In most cases, installing Red Hat Linux is a trouble-free process. If you re installing Red Hat Linux on a new computer, all you probably need to do is insert the installation CD in the correct drive, set your computer s BIOS to boot from the CD, restart your computer, and you re ready to go. The Red Hat Linux installation program should start and detect most hardware automatically.
If you have a relatively new PC with at least a Pentium-level CPU, and if you don t have the absolute latest in computer hardware, you may never have to worry about Linux drivers. While you should at least read the first sections on disk partitions, you may be able to skim much of this chapter.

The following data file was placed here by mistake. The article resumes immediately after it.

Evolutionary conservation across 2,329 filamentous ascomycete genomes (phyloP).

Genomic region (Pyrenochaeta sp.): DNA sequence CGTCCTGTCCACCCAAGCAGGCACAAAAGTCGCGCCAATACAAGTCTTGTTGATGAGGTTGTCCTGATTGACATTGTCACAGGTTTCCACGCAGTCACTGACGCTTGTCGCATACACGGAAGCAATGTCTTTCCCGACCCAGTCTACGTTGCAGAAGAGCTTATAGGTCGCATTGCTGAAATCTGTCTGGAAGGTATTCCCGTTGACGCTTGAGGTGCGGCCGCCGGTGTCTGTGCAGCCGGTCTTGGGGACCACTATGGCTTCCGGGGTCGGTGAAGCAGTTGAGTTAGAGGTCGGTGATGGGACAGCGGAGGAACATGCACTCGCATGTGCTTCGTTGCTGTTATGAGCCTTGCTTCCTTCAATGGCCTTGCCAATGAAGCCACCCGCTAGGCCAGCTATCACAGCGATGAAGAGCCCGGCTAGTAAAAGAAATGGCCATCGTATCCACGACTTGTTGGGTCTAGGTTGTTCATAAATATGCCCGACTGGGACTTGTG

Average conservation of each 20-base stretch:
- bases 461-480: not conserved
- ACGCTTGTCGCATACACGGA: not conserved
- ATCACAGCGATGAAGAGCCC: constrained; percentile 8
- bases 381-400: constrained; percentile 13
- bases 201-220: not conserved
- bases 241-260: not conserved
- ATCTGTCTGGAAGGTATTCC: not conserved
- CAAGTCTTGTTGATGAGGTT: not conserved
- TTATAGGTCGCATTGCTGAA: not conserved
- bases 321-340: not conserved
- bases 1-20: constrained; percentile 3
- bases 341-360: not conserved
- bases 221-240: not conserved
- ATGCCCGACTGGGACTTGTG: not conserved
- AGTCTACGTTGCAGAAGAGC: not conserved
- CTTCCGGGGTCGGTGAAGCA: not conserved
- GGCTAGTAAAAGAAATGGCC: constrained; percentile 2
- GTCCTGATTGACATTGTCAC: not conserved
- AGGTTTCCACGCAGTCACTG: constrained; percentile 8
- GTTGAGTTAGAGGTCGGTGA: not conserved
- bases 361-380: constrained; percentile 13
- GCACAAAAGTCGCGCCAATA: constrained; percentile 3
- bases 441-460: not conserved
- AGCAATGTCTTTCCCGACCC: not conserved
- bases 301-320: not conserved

However, suppose your PC includes proprietary hardware without Linux drivers. Perhaps your PC has hardware that is too new to have Linux drivers. Or you have a slightly older PC that is prone to hardware conflicts. Perhaps you re responsible for installing Linux on a network of computers where hardware problems can get expensive.
In that case, it pays to have a detailed list of hardware on your PCs. Then you can review available lists of compatible hardware. With a little work, a perfect match isn t even required. With the right resources, even configuring the dreaded Winmodem is easier than you might expect.
Many Linux users set their computers up in a dual-boot configuration, where they can start either Red Hat Linux or Microsoft Windows (or even another operating system) during the boot process. Preparing a computer that currently has only Microsoft Windows for Linux does take some work. This chapter covers the following topics:
Creating hard disk partitions
Configuring Microsoft and Linux on the same computer
Why worry about hardware?
Finding compatible hardware
Preparing a hardware checklist